If you can't get an earlier appointment then I'd suggest looking at trying to use another form of supplementation (given that a deficiency has been identified and it has been agreed that you need treatment) to see if that helps tide you over until the appointment

    - you will need a real high dose 1mg-10mg a day - there are high strength sublingual sprays available from boots - in the hope that that will work for you- you can also get sublingual tablets, nasal sprays and skin patches on the internet.  These all try to work by using absorption outside the gut - not going to be as efficient as injections and no guarantee that they will work.  You can't overdose on B12 so taking high doses isn't an issue.  High dose oral can be effective for some people - as 1% of your B12 is absorbed in the gut outside the ileum so flooding the gut with really high doses can result in enough getting through - but it does need to be really high doses as above. 

  • Sorry - realised I wanted to mention the breathlessness and didn't.

    I think GPs assume that breathlessness is caused by an anaemia that affects how efficiently your red bloodcells are at transporting oxygen - which would include macrocytosis -  so if you have a B12 deficiency and don't have macrocytosis then the assumption is that breathlessness is not related.  However, B12 deficiency affects a lot of systems in the body and one theory - around 'the sighs' is that it may involve the effects on the autonomic system (ie that part of your nervous system that does things without you being conscious - which includes breathing) - and the messages saying that enough oxygen is getting through are getting distorted so your mind things you need more oxygen and so you end up gasping.  Of course, it could also be a mix of the two ...

  • Thanks again for your advise sa well as the gastric bypass sugery I also have Celiac disease that had been undiagnosed for years and I have been animic for my whole adult life I had b12 at 132 6 months before the bypass opp and my sister has PA I have been on ferose fumerate 210mg three times a day and folic acid and Vit d tabs for years I did try to get a closer appointment however not possibly last time they put me on loading injections after one the nurse said I don't need any more and put me on tabs if the Dr don't get a posative on the remaining tests they will probably do the same again ill look into the sprays I have had the foggy  head for a number of years but it seams worst now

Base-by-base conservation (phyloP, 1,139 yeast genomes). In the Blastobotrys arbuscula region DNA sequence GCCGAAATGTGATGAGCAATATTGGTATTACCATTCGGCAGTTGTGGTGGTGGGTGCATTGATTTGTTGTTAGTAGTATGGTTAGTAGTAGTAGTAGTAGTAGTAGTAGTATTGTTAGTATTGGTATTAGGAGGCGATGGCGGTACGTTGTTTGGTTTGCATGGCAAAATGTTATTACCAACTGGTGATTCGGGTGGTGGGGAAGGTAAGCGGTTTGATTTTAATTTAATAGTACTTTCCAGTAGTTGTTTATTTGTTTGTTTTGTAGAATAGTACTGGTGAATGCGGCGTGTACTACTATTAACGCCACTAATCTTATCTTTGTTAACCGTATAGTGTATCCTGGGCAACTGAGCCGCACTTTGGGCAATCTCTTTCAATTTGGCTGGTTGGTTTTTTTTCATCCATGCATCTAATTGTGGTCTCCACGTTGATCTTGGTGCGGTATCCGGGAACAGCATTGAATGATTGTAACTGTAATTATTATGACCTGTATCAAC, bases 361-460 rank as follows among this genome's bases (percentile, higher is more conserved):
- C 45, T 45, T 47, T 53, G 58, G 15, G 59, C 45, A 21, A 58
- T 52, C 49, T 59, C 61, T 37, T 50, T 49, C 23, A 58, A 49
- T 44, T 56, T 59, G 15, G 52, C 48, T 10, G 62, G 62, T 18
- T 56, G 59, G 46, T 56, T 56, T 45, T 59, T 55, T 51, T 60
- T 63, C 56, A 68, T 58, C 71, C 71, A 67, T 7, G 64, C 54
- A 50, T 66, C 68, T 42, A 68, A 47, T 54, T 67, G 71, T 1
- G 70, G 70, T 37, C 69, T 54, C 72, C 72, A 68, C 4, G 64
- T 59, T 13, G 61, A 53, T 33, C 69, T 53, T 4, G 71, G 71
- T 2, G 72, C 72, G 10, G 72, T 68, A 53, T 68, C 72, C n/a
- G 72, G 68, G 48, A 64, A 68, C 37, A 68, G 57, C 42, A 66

• Wow, you were b12 deficient before the op but they did not move to fix the deficiency? 

    That is strange, considering the toll of surgery + restricted diet + stomach surgery, could only be expected to further worsen the deficiency. 

    Plus celiac and an immediate relative with PA- it seems you're a strong candidate for shots and lifelong monitoring, and oral b12 would not be the strongest option for you.

    You may be interested in the response from Erlend T. Aasheim here:

    bmj.com/content/349/bmj.g52...

  • Thanks for the link I am also upset there was no mention re the low b12 that was 131 prior to sugery however they did right to my gp re low vitamin d I am only now understanding the problems that can occur due to low b12 and as I have not had the results back re PAS diagnosis if that is not a posative  result my gp will expect me to just take oral meds. I was  in that situation last year and the nurse stoped the injections after one injection i am not going to let it rest this time and I am going to ask for a nurological consultation as well 

  • With the surgery and celiac, that's a strong case for injections. Other routes may help, but injections are probably more certain for you, and likely quicker. Best of luck.

  • Thank you 

  • I've never heard of anyone being made to wait 6 months between injections before! Why is he going to make you wait that long? It doesn't fit any guidelines I've ever read being discussed on this forum.

    The worst I've ever seen mentioned before is a 3 month wait.

  • Don't know why but I will inform him re guidelines